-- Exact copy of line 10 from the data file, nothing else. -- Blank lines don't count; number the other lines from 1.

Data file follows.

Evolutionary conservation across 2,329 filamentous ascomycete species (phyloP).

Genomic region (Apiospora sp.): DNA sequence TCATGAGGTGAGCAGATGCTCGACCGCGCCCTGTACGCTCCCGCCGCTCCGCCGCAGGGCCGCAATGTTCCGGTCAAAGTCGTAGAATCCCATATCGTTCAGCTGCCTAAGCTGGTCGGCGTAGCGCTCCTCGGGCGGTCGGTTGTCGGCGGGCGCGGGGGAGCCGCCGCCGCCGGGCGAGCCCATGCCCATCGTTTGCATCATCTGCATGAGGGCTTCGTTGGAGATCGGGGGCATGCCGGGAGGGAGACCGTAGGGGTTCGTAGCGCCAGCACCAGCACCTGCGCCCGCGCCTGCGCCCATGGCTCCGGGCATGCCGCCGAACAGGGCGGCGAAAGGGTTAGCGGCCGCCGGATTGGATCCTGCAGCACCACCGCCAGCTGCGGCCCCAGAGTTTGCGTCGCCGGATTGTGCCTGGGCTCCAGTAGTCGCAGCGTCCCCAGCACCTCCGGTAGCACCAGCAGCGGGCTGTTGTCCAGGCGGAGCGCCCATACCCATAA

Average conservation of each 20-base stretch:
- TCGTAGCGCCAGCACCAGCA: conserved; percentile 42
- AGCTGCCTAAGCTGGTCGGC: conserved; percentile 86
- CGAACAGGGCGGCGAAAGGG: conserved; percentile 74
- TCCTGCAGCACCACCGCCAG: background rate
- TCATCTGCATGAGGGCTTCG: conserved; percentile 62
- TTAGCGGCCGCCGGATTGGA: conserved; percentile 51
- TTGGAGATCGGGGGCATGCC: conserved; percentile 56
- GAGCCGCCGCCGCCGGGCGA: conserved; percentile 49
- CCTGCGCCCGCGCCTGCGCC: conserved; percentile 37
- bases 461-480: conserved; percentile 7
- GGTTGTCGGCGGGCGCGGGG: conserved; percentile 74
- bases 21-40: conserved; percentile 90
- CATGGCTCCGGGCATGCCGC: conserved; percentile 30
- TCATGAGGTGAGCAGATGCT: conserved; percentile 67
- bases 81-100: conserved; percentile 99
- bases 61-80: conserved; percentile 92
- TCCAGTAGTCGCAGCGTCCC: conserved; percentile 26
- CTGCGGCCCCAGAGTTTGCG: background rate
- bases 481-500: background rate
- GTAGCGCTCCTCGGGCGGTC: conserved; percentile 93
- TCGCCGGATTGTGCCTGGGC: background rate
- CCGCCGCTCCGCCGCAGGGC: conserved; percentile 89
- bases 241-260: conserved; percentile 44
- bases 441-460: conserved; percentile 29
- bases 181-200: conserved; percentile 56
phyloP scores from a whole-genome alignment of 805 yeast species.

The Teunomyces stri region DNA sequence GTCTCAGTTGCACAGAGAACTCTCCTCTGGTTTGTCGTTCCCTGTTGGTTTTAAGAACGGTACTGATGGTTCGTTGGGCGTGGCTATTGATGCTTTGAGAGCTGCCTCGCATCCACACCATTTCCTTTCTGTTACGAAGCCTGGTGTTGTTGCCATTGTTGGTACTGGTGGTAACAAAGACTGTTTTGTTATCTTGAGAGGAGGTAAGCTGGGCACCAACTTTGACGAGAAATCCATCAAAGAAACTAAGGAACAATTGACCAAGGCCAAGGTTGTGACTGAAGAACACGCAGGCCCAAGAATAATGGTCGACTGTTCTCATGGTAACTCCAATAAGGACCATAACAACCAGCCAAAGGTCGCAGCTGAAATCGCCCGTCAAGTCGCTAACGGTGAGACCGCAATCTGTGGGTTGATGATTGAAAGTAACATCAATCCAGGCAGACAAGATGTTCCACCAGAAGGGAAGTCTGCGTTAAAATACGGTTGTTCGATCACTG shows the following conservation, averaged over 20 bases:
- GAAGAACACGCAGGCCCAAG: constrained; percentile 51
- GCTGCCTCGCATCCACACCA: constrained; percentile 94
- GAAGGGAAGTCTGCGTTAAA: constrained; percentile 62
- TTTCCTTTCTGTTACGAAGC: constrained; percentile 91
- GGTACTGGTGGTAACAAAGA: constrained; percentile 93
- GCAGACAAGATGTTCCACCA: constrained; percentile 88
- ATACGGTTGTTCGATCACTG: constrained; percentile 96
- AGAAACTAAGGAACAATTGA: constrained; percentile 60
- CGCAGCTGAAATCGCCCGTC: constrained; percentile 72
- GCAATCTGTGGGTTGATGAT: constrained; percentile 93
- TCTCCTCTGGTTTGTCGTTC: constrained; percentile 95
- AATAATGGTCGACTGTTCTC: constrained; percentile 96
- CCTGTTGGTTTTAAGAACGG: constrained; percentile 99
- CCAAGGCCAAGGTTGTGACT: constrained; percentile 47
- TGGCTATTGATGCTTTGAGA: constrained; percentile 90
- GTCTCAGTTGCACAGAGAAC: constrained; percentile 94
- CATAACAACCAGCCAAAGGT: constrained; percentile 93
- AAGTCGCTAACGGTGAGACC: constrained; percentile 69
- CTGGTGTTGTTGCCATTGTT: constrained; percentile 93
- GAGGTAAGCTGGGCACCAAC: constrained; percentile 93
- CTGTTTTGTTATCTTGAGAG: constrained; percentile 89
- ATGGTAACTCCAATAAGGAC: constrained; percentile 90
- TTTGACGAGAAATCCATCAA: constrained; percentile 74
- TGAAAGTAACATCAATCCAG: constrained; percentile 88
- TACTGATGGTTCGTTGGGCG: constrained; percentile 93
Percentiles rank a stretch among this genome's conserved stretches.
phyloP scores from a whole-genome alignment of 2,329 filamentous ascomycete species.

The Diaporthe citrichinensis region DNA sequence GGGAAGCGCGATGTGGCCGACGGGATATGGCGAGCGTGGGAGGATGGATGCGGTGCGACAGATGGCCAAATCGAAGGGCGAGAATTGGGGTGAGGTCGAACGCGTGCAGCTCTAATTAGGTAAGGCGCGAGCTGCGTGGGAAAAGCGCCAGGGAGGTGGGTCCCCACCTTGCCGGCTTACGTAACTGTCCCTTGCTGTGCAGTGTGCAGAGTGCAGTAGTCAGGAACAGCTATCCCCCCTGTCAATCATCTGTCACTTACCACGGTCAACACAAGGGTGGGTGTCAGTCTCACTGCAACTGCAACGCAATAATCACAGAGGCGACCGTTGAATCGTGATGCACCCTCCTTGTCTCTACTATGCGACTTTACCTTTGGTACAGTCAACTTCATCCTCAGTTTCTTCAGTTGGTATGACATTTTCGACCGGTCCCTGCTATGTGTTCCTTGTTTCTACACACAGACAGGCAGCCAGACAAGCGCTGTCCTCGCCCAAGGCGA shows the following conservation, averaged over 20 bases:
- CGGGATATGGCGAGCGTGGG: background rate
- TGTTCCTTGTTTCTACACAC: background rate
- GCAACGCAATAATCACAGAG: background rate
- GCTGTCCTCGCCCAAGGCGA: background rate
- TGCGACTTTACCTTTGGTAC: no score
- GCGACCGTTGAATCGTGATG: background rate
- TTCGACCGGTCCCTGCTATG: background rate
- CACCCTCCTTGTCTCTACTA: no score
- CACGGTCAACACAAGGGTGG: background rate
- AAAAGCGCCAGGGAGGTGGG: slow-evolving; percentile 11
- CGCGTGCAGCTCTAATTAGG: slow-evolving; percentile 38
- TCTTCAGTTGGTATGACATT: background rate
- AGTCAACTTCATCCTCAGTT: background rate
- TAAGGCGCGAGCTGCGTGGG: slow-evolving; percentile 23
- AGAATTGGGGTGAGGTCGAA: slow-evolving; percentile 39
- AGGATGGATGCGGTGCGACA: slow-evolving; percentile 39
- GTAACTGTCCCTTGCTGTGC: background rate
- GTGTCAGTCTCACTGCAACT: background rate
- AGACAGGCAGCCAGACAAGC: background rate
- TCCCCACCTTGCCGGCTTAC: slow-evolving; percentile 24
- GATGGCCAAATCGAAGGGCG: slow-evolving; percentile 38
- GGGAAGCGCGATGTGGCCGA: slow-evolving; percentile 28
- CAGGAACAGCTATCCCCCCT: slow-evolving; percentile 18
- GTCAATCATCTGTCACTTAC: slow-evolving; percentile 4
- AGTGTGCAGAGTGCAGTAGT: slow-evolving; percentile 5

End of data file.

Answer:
- TTGGAGATCGGGGGCATGCC: conserved; percentile 56